The Trust That Matters

Trust is one of the most important things in any relationship. That much most can easily agree upon.  Lack of trust was named one of the top four reasons for the breakdown of a relationship according to the relationships indicator survey 2011.

It is more difficult to specify what we mean when we say: We want to trust, and be trusted. Nor is it easy to understand the meaning of betrayal, until it is felt distinctly and unmistakably.

The importance of trust goes beyond desiring the safe keeping of a secret or fidelity. When we open our heart to another, be it friend or partner, we expect them to treat our thoughts and feelings with respect and good will, to make an effort to understand that which is innately ours, and to accept without judgement our quirks and flaws and often times messy past. Trusting another means to bare ones weaknesses to them, to expose the soft flesh of our soul and feel safe in the knowledge that they will protect, not strike us.

In her TED Talk “The Anatomy of Trust“, Brene Brown takes a close look at our understanding of the word.

She describes trust as follows:

To trust is to make that which is important to us vulnerable to the actions of others‘.

In that vulnerability lies intimacy and emotional security. To be known by someone, flaws and all, and still to be accepted, and to accept in return, is the foundation of deep human connection. By trusting, we make another person unique to us.

In turn, distrust is to know that that which is important to us is not safe with another.

Brown deconstructs Trust and identifies what criteria must be met to establish it. The acronym ‘BRAVING’ describes the relevant traits.

Boundaries: We who have known ourselves our whole lives have learnt over the course of time what is, to us, acceptable and what is not. We have examined our comfort zones. In order to let another person into our lives and allow ourselves to be vulnerable around them, we must be able to tell them our boundaries and trust that they will respect and consider them. Similarly, it is important that we too respect the boundaries of others. Beyond this, we want to trust someone to set boundaries so that the relationship we are building is not subject to failing for a lack of communication of these discomforts. We need to trust our loved ones to let us know how we can stay a positive part of their lives.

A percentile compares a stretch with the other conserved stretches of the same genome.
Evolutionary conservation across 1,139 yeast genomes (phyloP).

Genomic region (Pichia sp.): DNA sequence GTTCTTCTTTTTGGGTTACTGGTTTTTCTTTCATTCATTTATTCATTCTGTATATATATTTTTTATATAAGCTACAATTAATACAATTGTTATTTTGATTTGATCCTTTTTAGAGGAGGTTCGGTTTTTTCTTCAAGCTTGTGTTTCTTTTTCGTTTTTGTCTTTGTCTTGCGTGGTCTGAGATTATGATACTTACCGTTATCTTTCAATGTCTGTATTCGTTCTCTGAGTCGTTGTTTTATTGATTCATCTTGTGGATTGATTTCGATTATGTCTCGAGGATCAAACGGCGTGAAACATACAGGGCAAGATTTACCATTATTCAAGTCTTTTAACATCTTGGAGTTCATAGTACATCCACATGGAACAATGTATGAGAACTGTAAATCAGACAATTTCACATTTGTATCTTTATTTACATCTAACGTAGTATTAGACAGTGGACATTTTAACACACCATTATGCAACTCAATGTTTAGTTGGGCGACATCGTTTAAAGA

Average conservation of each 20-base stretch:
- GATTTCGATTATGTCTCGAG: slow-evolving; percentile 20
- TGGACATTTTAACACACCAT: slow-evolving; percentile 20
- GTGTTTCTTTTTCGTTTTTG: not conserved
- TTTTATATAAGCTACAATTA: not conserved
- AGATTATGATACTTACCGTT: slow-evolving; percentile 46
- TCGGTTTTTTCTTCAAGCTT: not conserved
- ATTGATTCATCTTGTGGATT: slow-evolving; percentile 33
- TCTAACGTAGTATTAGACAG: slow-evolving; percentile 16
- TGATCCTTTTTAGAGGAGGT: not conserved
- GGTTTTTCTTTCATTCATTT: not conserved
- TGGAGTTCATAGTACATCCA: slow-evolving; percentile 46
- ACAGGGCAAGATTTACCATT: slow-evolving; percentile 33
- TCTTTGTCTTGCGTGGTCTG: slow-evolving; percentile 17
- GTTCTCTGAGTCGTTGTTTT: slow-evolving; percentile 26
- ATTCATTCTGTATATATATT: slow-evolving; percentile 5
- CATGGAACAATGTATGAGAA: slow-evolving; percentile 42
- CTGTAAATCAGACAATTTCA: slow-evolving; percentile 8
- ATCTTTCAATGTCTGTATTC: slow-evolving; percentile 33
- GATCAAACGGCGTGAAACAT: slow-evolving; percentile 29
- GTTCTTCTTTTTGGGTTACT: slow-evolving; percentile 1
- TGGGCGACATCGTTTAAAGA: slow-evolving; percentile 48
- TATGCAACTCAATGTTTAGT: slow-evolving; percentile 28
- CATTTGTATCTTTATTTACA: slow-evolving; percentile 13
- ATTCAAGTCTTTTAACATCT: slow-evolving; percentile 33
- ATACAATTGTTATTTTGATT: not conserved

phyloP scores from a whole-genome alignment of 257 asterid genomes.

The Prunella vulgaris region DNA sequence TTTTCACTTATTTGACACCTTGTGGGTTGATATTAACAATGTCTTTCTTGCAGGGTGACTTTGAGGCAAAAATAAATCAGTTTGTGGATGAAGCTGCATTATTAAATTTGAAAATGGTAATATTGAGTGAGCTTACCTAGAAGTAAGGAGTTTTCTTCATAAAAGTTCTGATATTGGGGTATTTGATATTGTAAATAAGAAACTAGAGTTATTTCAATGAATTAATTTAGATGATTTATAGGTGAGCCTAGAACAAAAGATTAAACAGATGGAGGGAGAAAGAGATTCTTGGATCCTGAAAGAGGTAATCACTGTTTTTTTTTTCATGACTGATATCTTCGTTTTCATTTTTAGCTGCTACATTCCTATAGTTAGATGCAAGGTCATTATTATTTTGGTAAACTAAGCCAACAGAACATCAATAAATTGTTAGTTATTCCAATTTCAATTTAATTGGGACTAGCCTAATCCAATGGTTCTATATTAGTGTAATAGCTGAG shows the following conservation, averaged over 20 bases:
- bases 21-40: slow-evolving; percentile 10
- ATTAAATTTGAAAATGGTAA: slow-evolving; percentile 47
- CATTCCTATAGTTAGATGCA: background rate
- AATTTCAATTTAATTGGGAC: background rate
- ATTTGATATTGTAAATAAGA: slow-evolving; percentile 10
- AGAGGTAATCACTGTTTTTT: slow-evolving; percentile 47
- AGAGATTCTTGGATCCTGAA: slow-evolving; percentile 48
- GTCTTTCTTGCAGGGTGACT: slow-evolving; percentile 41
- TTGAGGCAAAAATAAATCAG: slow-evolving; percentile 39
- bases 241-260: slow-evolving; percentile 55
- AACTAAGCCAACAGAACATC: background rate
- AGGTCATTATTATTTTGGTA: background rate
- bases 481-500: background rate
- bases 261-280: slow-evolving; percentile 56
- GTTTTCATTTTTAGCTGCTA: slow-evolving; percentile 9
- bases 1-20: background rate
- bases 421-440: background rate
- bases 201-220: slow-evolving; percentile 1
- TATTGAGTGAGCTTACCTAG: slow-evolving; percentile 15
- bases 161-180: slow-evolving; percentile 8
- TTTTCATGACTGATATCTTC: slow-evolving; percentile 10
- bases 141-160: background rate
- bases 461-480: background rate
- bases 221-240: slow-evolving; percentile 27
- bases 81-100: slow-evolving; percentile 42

Reliability: In order for any relationship to work, effort is required from both parties. As such it is essential that commitments are kept and words fulfilled, not just once, but reliably over the course of time. We need to be able to trust another person’s word, to know that when they say they will do something, they will do it.

If reliability and truthfulness are betrayed, two parties can quickly grow distanced. In that case, it is necessary to display Accountability: Humans are flawed, failable creatures, and when we make mistakes, as we will certainly do, we need to be able to ask for and accept forgiveness. Accountability between two people means that when one commits a wrong doing, they accept responsibility, apologize, and make amends. In turn, mutual trust will create an environment in which an apology can be heard and the chance for amends will be given.

Vault: A trustworthy companion must be safe space for us to confide in. This means that we must keep confidential what is being told to us in private. Being trustworthy with secrets is not only important in the relevant relationship. A person that will gossip about others is immediately identified as someone who may very well share our own secrets too. I shall begrudgingly lift my hand here and admit: I am too quick to talk and too quick to confide, and have a long way to go before I am a safe vault to others. Displaying confidentiality both with our trusted friends and others, so that we may never be found betraying privacy, aids our Integrity. 

Integrity is established by upholding one’s own values and hence creating a reliable personality. Our friends and loved ones must be able to trust us to not change our stance flippantly and whimsically. Integrity is found when we act with ‘courage over comfort’, and choose what is right over what is easy.